Ethoxycarbonylmethylcopper1

EtO2CCH2Cu

[35756-99-1]  · C4H7CuO2  · Ethoxycarbonylmethylcopper  · (MW 150.65)

(reagent for improved yields of allylation of ethyl acetate2)

Preparative Methods: by the reaction of Ethyl Lithioacetate and Copper(I) Iodide in THF as a heterogeneous pale yellow solution at -110 °C or as a light brown homogeneous solution at -30 °C.

Handling, Storage, and Precautions: unstable above -30 °C; decomposes readily upon exposure to air or moisture. Use in a fume hood.

Characteristics.

Kuwajima and Doi2 reported the preparation of ethoxycarbonylmethylcopper by the reaction of the lithium enolate of ethyl acetate with copper iodide in THF at -110 °C. Upon warming the mixture to -30 °C a light brown homogeneous solution was obtained. Oxidative dimerization of the ethoxycarbonylmethylcopper resulted in the formation of diethyl succinate in 73% yield. The copper enolate did not react with butyl bromide or tosylate and did not add to pentanal; however, reaction with cyclohexenyl bromide resulted in a 69% yield of the alkylated product (eq 1).

Amos and Katzenellenbogen3 reported formation of a pale yellow heterogeneous reagent upon reaction of the lithium enolate of ethyl acetate and copper iodide at -78 °C, which turned dark brown upon warming to -30 °C. Oxidative coupling of the reagent prepared in this fashion also gave diethyl succinate, but in lower yield (29%). The nature of the species produced by reaction of the lithium enolate with copper iodide is not completely defined; however, the copper enolate exhibits dramatically different reactivity than the corresponding lithium enolate. The copper enolate appears to be a much softer nucleophile.

Reactions.

In the synthesis of sulfonium ion mimics of cationic intermediates involved in the squalene synthetase-catalyzed rearrangement of farnesyl pyrophosphate, alkylation of the lithium enolate of ethyl acetate with a thiosulfonate gave poor yields due to competing condensation reactions. Reaction of ethoxycarbonylmethylcopper and the thiosulfonate provided the desired product in reasonable yield (eq 2).4 Selective displacement of the allylic halide of 2,3-Dibromopropene has also been accomplished using the softer copper nucleophile (eq 3).5

Reaction of ethoxycarbonylmethylcopper with propargylic mesylates resulted in the formation of the allene ester product by an SN2 reaction while the corresponding lithium enolate provided only the alkynic product or did not react (eq 4).3 In contrast to the reaction with the propargylic electrophile, reaction with most allylic electrophiles generally proceeds by direct substitution without allylic transposition. The synthesis of 4, 8, and 12 nor analogs of geranylgeraniol was accomplished by direct displacement of allyl bromides with ethoxycarbonylmethylcopper.6 Reaction of ethoxycarbonylmethylcopper with farnesyl bromide provided the ester in 97% yield; allyl chlorides may also be employed in the alkylation reaction. The synthesis of the sex pheromone of Phtorimaea operculella was achieved without any indication of competing SN2 alkylation (eq 5).7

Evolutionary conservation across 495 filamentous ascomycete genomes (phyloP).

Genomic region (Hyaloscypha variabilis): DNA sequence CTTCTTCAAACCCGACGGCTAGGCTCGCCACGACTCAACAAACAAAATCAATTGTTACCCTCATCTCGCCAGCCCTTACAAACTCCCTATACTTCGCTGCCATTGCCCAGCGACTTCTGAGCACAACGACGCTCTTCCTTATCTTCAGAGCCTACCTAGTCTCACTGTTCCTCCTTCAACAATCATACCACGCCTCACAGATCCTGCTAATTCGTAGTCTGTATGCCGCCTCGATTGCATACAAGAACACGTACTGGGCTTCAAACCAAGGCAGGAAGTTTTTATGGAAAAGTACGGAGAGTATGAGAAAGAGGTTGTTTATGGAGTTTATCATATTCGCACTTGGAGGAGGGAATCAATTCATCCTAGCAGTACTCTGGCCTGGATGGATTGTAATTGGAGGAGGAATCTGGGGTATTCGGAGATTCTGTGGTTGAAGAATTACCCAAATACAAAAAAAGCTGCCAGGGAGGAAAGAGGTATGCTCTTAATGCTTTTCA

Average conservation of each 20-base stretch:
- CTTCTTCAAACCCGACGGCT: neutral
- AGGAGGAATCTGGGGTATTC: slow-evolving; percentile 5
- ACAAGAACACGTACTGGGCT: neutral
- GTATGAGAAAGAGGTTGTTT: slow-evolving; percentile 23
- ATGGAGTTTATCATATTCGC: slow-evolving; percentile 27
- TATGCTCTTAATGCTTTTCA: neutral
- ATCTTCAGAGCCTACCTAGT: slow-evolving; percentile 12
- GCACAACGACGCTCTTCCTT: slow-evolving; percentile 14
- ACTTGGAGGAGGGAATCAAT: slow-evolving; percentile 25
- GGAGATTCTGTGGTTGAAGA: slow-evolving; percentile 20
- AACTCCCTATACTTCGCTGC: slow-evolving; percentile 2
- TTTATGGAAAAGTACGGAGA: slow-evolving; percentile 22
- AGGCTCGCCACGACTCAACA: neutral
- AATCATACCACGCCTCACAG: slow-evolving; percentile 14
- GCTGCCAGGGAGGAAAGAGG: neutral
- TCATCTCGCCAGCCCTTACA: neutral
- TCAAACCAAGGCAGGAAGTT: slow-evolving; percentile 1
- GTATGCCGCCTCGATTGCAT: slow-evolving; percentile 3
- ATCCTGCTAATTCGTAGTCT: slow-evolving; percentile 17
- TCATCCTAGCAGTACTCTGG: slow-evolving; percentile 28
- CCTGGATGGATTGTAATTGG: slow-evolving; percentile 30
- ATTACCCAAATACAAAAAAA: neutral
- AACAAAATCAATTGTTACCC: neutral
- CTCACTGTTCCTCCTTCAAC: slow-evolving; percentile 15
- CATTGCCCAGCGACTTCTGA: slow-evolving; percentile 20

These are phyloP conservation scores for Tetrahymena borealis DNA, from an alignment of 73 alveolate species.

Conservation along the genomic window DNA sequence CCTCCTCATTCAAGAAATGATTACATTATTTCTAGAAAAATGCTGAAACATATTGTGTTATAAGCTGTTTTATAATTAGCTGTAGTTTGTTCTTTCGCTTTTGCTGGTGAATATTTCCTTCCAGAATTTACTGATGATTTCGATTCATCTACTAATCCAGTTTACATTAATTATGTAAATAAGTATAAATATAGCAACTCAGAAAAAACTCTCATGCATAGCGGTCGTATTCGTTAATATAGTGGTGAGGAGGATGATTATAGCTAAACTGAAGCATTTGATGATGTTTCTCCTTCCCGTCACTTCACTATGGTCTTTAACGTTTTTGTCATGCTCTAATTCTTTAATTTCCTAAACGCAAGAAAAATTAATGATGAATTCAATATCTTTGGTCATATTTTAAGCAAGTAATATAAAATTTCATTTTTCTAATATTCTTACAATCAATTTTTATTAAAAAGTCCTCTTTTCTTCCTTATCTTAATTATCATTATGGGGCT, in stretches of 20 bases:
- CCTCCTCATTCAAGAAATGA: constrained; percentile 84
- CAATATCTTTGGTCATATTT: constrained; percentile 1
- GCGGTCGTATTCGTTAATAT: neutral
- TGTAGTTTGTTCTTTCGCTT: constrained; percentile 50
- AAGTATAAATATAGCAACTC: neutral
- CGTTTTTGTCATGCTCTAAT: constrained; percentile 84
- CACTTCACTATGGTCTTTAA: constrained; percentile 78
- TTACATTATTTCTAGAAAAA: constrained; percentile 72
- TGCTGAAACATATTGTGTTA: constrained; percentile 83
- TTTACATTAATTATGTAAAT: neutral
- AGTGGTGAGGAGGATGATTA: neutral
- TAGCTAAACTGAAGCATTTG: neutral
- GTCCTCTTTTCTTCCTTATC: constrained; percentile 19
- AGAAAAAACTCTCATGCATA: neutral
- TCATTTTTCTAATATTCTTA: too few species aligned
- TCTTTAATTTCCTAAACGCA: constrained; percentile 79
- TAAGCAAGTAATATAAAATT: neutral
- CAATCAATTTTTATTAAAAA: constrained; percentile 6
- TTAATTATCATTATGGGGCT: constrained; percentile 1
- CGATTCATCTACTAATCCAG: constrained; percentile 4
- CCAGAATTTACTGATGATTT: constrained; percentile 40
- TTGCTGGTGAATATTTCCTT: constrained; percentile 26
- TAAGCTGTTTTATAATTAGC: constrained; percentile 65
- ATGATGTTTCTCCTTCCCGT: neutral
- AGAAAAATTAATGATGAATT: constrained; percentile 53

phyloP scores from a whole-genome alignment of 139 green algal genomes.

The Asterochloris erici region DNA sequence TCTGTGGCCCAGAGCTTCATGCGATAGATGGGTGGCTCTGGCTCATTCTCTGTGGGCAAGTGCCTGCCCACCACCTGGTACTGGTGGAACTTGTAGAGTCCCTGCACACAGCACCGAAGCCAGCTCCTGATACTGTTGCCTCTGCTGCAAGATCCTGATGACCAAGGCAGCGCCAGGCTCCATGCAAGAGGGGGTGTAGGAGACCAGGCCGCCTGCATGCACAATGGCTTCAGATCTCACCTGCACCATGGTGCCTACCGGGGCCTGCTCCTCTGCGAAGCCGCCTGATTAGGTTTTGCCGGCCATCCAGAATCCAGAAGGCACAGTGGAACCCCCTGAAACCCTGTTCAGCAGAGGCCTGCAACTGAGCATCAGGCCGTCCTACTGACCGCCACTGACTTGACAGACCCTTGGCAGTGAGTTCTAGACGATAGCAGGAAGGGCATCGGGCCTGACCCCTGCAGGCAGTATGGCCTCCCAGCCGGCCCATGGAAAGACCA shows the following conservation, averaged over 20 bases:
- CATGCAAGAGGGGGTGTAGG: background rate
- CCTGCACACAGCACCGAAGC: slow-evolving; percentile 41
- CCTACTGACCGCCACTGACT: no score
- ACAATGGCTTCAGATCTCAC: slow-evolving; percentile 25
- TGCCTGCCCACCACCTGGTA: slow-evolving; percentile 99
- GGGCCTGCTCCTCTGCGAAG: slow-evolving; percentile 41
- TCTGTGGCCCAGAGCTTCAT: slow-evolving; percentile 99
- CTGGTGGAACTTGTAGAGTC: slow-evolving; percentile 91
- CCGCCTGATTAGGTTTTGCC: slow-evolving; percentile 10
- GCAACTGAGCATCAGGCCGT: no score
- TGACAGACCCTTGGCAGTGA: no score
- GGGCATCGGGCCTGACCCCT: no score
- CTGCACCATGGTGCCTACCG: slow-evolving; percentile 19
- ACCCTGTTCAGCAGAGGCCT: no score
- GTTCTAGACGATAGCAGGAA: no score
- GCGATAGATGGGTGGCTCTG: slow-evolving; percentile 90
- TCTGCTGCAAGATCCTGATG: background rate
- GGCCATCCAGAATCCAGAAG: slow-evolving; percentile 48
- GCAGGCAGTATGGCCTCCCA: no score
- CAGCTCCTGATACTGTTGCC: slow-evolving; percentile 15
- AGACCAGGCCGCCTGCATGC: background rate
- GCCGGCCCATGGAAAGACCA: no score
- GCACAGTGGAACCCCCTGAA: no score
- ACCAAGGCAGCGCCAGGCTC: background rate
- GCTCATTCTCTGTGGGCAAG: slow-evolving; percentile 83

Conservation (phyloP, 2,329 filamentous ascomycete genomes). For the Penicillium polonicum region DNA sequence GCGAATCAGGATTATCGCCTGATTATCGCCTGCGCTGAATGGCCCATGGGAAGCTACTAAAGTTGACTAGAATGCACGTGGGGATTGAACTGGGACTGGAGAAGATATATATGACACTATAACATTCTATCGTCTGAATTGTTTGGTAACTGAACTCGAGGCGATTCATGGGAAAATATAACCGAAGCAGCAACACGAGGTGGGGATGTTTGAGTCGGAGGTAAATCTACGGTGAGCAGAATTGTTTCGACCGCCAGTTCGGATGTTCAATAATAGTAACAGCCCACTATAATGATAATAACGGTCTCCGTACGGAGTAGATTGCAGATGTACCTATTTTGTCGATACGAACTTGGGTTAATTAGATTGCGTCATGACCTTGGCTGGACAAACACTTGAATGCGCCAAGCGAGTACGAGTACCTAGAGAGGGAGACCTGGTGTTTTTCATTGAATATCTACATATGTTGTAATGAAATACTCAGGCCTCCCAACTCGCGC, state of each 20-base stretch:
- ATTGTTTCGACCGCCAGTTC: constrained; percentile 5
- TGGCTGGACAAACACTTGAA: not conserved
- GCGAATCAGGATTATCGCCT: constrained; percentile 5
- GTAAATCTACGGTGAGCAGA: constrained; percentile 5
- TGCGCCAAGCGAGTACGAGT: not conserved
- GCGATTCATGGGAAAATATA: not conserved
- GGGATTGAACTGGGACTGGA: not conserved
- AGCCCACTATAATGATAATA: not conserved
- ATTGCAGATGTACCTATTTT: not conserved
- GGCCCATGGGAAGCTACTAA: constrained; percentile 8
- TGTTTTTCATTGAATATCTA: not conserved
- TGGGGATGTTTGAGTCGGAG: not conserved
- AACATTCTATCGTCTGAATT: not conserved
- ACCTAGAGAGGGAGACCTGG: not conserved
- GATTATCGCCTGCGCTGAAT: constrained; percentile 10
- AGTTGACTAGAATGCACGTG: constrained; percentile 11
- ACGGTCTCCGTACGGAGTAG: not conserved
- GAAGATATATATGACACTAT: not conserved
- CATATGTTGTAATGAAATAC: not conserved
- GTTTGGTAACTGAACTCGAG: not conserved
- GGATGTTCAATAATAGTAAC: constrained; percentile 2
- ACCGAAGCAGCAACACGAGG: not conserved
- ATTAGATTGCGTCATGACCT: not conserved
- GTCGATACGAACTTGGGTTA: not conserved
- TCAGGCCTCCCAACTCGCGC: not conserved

Regioselective 1,4-addition of ethoxycarbonylmethylcopper to cyclopentadiene monoepoxide has also been reported (eq 6).8 There has been an exception to the predominant mode of a alkylation of allylic electrophiles. A general method for the regioselective synthesis of 2-alkenenitriles by the g alkylation of 3-buten-2-one cyanohydrin diethyl phosphate included ethoxycarbonylmethylcopper as one of the nucleophiles.9 A more reactive, stabilized copper derivative is produced from iododifluoroacetate and copper powder.10 Ethoxycarbonyldifluoromethylcopper reacts with allyl, benzyl, alkenyl, alkynyl, and aryl halides.

Related Reagents.

Cyanomethylcopper.


1. (a) Posner, G. H. OR 1972, 19, 1. (b) Posner, G. H. OR 1975, 22, 253. (c) Lipshutz, B. H.; Sengupta, S. OR 1992, 41, 135. (d) Normant, J. F. S 1972, 63. (e) Yamamoto, Y. AG(E) 1986, 25, 947. (f) Posner, G. H. An Introduction to Synthesis Using Organocopper Reagents; Wiley: New York, 1980.
2. Kuwajima, I.; Doi, Y. TL 1972, 1163.
3. Amos, R. A.; Katzenellenbogen, J. A. JOC 1978, 43, 555.
4. Oehlschlager, A. C.; Singh, S. M.; Sharma, S. JOC 1991, 56, 3856.
5. Lawler, D. M.; Simpkins, N. S. TL 1988, 29, 1207.
6. Coates, R. M.; Ley, D. A.; Cavender, P. L. JOC 1978, 43, 4915.
7. Alexakis, A.; Cahiez, G.; Normant, J. F. TL 1978, 19, 2027.
8. Marino, J. P.; Fernandez de la Pradilla, R.; Laborde, E. JOC 1987, 52, 4898.
9. Yoneda, R.; Harasawa, S.; Kurihara, T. CPB 1987, 35, 913.
10. (a) Kitagawa, O.; Taguchi, T.; Kobayashi, Y. CL 1989, 389. (b) Taguchi, T.; Kitagawa, O.; Morikawa, T.; Nishiwaki, T.; Uehara, H.; Endo, H.; Kobayashi, Y. TL 1986, 27, 6103.

Russell J. Linderman

North Carolina State University, Raleigh, NC, USA



Copyright 1995-2000 by John Wiley & Sons, Ltd. All rights reserved.